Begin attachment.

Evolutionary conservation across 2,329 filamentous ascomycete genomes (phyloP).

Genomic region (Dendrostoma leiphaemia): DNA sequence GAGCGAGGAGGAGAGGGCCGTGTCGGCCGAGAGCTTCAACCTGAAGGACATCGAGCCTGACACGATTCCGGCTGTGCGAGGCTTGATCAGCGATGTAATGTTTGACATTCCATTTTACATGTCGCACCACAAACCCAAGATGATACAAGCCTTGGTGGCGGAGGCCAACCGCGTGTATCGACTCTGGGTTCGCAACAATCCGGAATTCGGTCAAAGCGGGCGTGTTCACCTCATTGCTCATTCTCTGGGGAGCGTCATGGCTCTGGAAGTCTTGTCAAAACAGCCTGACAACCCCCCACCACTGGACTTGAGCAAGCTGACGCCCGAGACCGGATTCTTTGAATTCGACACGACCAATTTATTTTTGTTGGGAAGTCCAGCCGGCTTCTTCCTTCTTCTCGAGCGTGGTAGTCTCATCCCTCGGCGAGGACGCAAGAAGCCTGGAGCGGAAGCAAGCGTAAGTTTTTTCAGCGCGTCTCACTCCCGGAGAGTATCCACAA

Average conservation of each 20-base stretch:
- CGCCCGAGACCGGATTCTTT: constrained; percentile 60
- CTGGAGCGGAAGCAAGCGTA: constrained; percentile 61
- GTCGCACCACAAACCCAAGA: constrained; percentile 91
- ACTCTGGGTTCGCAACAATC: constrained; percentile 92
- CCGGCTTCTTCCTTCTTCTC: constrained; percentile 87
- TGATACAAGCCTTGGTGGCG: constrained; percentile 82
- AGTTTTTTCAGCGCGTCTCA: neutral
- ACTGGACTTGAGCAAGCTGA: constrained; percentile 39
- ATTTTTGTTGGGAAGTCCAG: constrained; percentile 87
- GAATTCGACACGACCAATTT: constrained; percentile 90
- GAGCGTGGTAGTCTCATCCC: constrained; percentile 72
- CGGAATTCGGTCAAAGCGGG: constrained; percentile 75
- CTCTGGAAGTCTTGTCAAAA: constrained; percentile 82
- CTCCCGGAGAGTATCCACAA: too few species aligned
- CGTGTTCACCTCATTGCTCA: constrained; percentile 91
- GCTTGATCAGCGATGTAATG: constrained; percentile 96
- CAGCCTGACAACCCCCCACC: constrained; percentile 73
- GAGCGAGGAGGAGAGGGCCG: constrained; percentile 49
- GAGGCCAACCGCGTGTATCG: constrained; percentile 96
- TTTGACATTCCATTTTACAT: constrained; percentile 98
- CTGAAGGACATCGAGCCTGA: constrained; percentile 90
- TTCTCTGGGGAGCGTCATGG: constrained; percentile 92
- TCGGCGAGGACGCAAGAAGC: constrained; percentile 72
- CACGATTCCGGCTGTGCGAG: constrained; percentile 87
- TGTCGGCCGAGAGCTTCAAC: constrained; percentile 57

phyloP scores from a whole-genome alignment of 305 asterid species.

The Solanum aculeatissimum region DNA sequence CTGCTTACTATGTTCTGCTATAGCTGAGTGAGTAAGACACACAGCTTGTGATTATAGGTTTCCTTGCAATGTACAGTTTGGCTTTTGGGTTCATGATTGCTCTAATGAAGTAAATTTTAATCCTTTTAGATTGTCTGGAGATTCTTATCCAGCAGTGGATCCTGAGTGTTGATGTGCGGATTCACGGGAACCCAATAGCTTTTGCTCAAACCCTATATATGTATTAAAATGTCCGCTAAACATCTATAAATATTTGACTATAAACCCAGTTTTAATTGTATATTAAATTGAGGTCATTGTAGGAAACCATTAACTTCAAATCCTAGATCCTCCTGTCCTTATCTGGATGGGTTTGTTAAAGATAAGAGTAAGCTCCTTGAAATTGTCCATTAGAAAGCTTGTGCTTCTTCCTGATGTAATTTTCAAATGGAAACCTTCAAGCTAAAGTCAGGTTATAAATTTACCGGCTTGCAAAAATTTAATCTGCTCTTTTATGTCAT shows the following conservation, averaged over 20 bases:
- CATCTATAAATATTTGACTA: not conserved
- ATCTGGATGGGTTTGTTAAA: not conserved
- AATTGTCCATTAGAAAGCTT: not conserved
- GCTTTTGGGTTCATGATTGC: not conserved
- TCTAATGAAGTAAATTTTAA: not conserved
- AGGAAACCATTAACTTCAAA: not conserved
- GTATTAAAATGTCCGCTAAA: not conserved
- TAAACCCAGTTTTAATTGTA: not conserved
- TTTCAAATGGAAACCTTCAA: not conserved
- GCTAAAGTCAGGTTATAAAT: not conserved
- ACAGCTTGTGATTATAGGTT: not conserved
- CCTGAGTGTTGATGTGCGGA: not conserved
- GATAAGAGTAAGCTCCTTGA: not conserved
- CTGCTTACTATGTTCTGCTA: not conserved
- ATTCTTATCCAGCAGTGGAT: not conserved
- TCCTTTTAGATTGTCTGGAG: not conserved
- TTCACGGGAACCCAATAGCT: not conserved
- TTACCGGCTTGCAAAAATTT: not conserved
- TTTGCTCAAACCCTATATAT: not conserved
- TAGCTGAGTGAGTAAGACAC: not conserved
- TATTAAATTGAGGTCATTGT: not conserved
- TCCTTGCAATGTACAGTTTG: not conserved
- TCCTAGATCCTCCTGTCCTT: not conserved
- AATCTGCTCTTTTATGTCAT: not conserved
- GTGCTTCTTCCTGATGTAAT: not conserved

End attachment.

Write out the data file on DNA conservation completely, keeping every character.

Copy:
Evolutionary conservation across 2,329 filamentous ascomycete genomes (phyloP).

Genomic region (Dendrostoma leiphaemia): DNA sequence GAGCGAGGAGGAGAGGGCCGTGTCGGCCGAGAGCTTCAACCTGAAGGACATCGAGCCTGACACGATTCCGGCTGTGCGAGGCTTGATCAGCGATGTAATGTTTGACATTCCATTTTACATGTCGCACCACAAACCCAAGATGATACAAGCCTTGGTGGCGGAGGCCAACCGCGTGTATCGACTCTGGGTTCGCAACAATCCGGAATTCGGTCAAAGCGGGCGTGTTCACCTCATTGCTCATTCTCTGGGGAGCGTCATGGCTCTGGAAGTCTTGTCAAAACAGCCTGACAACCCCCCACCACTGGACTTGAGCAAGCTGACGCCCGAGACCGGATTCTTTGAATTCGACACGACCAATTTATTTTTGTTGGGAAGTCCAGCCGGCTTCTTCCTTCTTCTCGAGCGTGGTAGTCTCATCCCTCGGCGAGGACGCAAGAAGCCTGGAGCGGAAGCAAGCGTAAGTTTTTTCAGCGCGTCTCACTCCCGGAGAGTATCCACAA

Average conservation of each 20-base stretch:
- CGCCCGAGACCGGATTCTTT: constrained; percentile 60
- CTGGAGCGGAAGCAAGCGTA: constrained; percentile 61
- GTCGCACCACAAACCCAAGA: constrained; percentile 91
- ACTCTGGGTTCGCAACAATC: constrained; percentile 92
- CCGGCTTCTTCCTTCTTCTC: constrained; percentile 87
- TGATACAAGCCTTGGTGGCG: constrained; percentile 82
- AGTTTTTTCAGCGCGTCTCA: neutral
- ACTGGACTTGAGCAAGCTGA: constrained; percentile 39
- ATTTTTGTTGGGAAGTCCAG: constrained; percentile 87
- GAATTCGACACGACCAATTT: constrained; percentile 90
- GAGCGTGGTAGTCTCATCCC: constrained; percentile 72
- CGGAATTCGGTCAAAGCGGG: constrained; percentile 75
- CTCTGGAAGTCTTGTCAAAA: constrained; percentile 82
- CTCCCGGAGAGTATCCACAA: too few species aligned
- CGTGTTCACCTCATTGCTCA: constrained; percentile 91
- GCTTGATCAGCGATGTAATG: constrained; percentile 96
- CAGCCTGACAACCCCCCACC: constrained; percentile 73
- GAGCGAGGAGGAGAGGGCCG: constrained; percentile 49
- GAGGCCAACCGCGTGTATCG: constrained; percentile 96
- TTTGACATTCCATTTTACAT: constrained; percentile 98
- CTGAAGGACATCGAGCCTGA: constrained; percentile 90
- TTCTCTGGGGAGCGTCATGG: constrained; percentile 92
- TCGGCGAGGACGCAAGAAGC: constrained; percentile 72
- CACGATTCCGGCTGTGCGAG: constrained; percentile 87
- TGTCGGCCGAGAGCTTCAAC: constrained; percentile 57

phyloP scores from a whole-genome alignment of 305 asterid species.

The Solanum aculeatissimum region DNA sequence CTGCTTACTATGTTCTGCTATAGCTGAGTGAGTAAGACACACAGCTTGTGATTATAGGTTTCCTTGCAATGTACAGTTTGGCTTTTGGGTTCATGATTGCTCTAATGAAGTAAATTTTAATCCTTTTAGATTGTCTGGAGATTCTTATCCAGCAGTGGATCCTGAGTGTTGATGTGCGGATTCACGGGAACCCAATAGCTTTTGCTCAAACCCTATATATGTATTAAAATGTCCGCTAAACATCTATAAATATTTGACTATAAACCCAGTTTTAATTGTATATTAAATTGAGGTCATTGTAGGAAACCATTAACTTCAAATCCTAGATCCTCCTGTCCTTATCTGGATGGGTTTGTTAAAGATAAGAGTAAGCTCCTTGAAATTGTCCATTAGAAAGCTTGTGCTTCTTCCTGATGTAATTTTCAAATGGAAACCTTCAAGCTAAAGTCAGGTTATAAATTTACCGGCTTGCAAAAATTTAATCTGCTCTTTTATGTCAT shows the following conservation, averaged over 20 bases:
- CATCTATAAATATTTGACTA: not conserved
- ATCTGGATGGGTTTGTTAAA: not conserved
- AATTGTCCATTAGAAAGCTT: not conserved
- GCTTTTGGGTTCATGATTGC: not conserved
- TCTAATGAAGTAAATTTTAA: not conserved
- AGGAAACCATTAACTTCAAA: not conserved
- GTATTAAAATGTCCGCTAAA: not conserved
- TAAACCCAGTTTTAATTGTA: not conserved
- TTTCAAATGGAAACCTTCAA: not conserved
- GCTAAAGTCAGGTTATAAAT: not conserved
- ACAGCTTGTGATTATAGGTT: not conserved
- CCTGAGTGTTGATGTGCGGA: not conserved
- GATAAGAGTAAGCTCCTTGA: not conserved
- CTGCTTACTATGTTCTGCTA: not conserved
- ATTCTTATCCAGCAGTGGAT: not conserved
- TCCTTTTAGATTGTCTGGAG: not conserved
- TTCACGGGAACCCAATAGCT: not conserved
- TTACCGGCTTGCAAAAATTT: not conserved
- TTTGCTCAAACCCTATATAT: not conserved
- TAGCTGAGTGAGTAAGACAC: not conserved
- TATTAAATTGAGGTCATTGT: not conserved
- TCCTTGCAATGTACAGTTTG: not conserved
- TCCTAGATCCTCCTGTCCTT: not conserved
- AATCTGCTCTTTTATGTCAT: not conserved
- GTGCTTCTTCCTGATGTAAT: not conserved